Grease 2. I feel like I’m about to do something awful to you. Who talks about this film, anyway? Anybody?
As a almost-sequel to the much beloved 1978 film, Grease, Grease 2 has about as much to do with the original film as nachos have to do with Swan Lake.
But, was the film all that bad? Can I find something good to say about it? Well, I haven’t the foggiest, I guess we’re going to find out together!
In the film, the roles are reversed. The Pink Lady in question, Stephanie Zinone (played by a fresh-faced Michelle Pfeiffer), is the Danny Zukko this time around. She’s a staple at Rydell High, has known her friends forever and it’s hinted at that she’s considered the coolest girl in school (In my head, I’m hearing John Bender’s, “Queenie isn’t here.” speech from The Breakfast Club, and I think it just about fits!). She’s also in a semi-dramatic post-relationship with Rydell’s resident asswipe and leader of the T-Bird’s, the oddly beautiful idiot Johnny Nogerelli (Adrian Zmed).
Sandy Olsson‘s role was given to her very own British cousin, the insanely gorgeous Michael Carrington (Maxwell Caulfield), who’s attending Rydell for the first time having just moved to America. Michael is supposedly a dofus, and supposedly nerdy, but they didn’t make nerds who looked like that when I was in high school so I’m going to have to take their word for it! Of course, Michael instantly falls for Stephanie, and that’s when the trouble with the T-Birds starts.
Basically, Stephanie has a choice between her dummy of an ex-boyfriend who’s shapely and throwing himself at her feet, and some nerdy pin-up who’d (apparently) nearly kill himself learning to ride a motorcycle just to be with her. I can sort of understand why she’s having trouble choosing.
Having seen the film several times in my life (generally as the special movie on Network television during the 4th of July), I’ve come to develop a theory about what’s going on with it, and why it hits everyone in the face the first or second time they’ve seen it. Click Here to skip the rant.
And off-topic rant in 3, 2, 1…
See, one of the things that a lot of people don’t know about the process of getting a film made is that very few (practically none, actually) of the films that make it to theaters have their original script intact. Screenwriters often times sell or hand off their work to a studio who then bring on board their script doctors. A script doctor is a second writer, or writers plural, who re-write (or write a ‘treatment’) of the work given to them by the studio – in other words, “Here’s someone else’s baby, now make it watchable, add cliches, force it to fit this mold, re-write this character to appeal to a certain demographic, etc.”
A good example of that are sometime writing partners Terry Rossio and Ted Elliott, the writing talent and vision behind beloved films such as Pirates of the Caribbean and Aladdin. You probably love a lot of their work and don’t even know it. And you may hate some work that you think is thier fault. What am I talking about? I’m talking about Little Monsters.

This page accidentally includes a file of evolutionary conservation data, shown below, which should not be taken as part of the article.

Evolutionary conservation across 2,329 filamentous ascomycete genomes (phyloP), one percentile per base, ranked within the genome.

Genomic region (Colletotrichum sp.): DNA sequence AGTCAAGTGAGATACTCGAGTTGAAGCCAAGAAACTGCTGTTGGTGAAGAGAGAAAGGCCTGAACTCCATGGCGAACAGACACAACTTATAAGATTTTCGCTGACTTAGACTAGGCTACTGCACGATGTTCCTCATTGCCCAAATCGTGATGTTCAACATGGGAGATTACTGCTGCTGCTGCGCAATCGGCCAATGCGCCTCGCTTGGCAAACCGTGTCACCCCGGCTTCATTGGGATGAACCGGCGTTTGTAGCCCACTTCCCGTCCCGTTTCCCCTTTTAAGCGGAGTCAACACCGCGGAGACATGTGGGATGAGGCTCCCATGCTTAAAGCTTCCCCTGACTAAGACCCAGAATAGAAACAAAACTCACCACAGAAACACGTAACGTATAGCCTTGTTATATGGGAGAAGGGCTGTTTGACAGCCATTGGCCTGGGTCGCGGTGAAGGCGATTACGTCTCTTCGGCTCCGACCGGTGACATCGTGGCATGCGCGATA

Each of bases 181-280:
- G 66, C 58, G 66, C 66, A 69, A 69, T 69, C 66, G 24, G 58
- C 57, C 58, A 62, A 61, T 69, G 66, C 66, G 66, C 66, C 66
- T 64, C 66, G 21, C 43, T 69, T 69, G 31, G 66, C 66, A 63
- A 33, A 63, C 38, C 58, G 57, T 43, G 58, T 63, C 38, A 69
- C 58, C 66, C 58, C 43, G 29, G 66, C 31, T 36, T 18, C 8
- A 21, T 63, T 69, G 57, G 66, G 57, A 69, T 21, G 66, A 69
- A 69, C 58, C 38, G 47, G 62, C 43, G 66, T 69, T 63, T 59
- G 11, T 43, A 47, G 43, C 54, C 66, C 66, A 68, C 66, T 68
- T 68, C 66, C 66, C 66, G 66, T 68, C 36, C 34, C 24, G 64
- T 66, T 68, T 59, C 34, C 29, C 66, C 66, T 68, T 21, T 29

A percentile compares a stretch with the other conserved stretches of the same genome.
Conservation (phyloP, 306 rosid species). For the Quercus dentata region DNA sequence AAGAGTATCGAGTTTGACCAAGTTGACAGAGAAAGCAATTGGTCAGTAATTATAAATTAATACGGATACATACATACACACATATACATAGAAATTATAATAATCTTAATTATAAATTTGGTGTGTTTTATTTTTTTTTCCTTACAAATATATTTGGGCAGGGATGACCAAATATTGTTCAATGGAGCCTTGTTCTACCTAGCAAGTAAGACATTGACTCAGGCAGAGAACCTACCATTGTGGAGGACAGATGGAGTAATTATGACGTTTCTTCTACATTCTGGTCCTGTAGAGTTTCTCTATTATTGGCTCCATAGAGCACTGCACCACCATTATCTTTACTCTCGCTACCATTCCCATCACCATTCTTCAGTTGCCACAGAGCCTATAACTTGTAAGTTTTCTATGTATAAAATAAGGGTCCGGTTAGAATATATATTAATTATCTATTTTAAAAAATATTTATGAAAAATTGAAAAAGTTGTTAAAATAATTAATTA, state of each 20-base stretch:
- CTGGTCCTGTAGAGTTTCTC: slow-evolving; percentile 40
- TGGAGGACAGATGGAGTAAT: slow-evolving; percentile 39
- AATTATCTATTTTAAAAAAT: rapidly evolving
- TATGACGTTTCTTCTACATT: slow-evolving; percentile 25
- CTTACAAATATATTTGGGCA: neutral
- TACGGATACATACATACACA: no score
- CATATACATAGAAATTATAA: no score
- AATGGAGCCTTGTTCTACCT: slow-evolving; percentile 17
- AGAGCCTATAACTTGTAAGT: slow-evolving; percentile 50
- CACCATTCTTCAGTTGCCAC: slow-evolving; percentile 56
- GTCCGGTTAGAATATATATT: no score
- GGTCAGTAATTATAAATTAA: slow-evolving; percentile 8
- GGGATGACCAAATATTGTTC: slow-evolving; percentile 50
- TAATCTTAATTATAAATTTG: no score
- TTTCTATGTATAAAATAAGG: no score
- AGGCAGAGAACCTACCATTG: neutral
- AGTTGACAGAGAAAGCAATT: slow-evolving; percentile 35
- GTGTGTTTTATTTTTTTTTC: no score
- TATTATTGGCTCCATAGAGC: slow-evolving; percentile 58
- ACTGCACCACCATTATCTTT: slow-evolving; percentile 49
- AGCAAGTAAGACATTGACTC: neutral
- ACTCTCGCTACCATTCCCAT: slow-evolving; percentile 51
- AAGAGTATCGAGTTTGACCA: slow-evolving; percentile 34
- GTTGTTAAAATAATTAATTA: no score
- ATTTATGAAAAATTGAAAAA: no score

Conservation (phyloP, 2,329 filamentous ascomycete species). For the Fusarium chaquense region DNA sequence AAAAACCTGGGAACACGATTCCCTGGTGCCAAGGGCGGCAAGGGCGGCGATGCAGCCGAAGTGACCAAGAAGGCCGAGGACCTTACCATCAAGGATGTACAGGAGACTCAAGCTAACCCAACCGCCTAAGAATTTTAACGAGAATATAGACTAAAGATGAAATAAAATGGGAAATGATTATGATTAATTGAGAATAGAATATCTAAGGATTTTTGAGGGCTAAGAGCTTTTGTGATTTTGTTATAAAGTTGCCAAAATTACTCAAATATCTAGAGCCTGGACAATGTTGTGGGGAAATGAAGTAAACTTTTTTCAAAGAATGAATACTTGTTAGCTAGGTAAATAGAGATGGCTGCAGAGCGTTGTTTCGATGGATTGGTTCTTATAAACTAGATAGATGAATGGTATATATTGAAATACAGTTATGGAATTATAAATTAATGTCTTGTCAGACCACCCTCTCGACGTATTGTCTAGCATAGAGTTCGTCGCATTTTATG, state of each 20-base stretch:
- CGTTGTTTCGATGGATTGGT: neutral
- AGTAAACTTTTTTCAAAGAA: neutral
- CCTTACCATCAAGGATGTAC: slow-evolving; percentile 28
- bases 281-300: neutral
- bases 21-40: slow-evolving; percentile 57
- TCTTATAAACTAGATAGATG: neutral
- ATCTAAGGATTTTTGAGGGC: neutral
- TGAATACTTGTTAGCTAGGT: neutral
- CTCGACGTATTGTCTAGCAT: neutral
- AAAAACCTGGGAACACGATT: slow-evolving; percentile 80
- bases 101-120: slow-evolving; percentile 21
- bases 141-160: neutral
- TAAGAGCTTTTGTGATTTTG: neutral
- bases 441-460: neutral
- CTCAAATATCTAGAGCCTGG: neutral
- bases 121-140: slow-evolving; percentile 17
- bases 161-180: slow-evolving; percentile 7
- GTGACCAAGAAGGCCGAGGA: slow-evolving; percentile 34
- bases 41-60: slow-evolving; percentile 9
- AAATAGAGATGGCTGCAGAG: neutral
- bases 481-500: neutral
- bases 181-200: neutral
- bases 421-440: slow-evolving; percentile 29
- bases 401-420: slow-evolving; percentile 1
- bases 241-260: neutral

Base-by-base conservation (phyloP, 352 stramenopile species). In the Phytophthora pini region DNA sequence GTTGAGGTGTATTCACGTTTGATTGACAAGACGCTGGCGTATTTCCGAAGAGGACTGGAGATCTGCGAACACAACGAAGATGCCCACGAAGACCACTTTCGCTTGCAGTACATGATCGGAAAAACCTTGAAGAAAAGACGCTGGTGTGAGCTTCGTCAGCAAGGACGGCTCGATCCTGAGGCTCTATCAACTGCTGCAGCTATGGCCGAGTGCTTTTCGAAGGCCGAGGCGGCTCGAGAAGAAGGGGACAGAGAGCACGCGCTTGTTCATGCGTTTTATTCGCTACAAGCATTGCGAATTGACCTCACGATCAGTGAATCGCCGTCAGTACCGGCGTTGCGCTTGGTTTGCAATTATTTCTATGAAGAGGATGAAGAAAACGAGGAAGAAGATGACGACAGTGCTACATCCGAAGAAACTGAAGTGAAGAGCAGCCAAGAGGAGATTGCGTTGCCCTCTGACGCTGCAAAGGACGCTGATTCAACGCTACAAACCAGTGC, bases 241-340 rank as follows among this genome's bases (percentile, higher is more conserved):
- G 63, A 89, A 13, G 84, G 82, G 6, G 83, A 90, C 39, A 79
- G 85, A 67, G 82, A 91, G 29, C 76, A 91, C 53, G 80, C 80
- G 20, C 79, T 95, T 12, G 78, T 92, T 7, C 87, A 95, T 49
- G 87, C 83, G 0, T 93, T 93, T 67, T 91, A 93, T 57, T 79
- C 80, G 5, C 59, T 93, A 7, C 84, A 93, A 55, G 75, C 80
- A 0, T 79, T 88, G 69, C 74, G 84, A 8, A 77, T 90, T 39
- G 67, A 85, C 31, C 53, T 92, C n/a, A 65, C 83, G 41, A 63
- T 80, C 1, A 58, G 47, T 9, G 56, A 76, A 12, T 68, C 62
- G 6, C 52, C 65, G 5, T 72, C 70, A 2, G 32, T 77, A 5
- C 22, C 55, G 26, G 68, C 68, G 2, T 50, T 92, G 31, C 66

The final product was so bad that people were astounded and dismayed that the huge child star, Fred Savage, would ever get involved in such a piece of crap. Seriously, how could his people let him attach his name to it? Only they didn’t. The simple answer, here, is that when Savage hitched his wagon to that star – it was an actual star, and not a dog dootie. But someone knew what the public liked, or someone had an agenda, and when it was all said and done they had ruined what would have been a classic and condemned it to eternal VHS.
Then there’s Joss Whedon, once writer on Roseanne, mastermind behind The Avengers and Serenity, cult-classic maker who created Dr. Horrible. Something like that could never happen to him, right? Wrong.
Yep, that’s Joss Whedon’s Buffy the Vampire Slayer in it’s 1992 skin. Though he downplays it, it’s well known that the studio took Joss’ script (which boasted romance, drama, loss, joy, metaphors for growing up disguised as dangerous monsters, all wrapped up in a healthy dose of sarcasm and wit – and was much like the acclaimed television series of the same name ) and rearranged it so that it’s overall theme was the misconceptions people have about vampires. Sure, some of Whedon’s work is still evident, especially in the SlayGal lingo, but the damage was already done. But, I have to hand it to the cast for being like-able and taking it somewhat seriously. Thank thunder, only a few years later Joss had the chance to re-write Buffy history on the then-budding WB Network.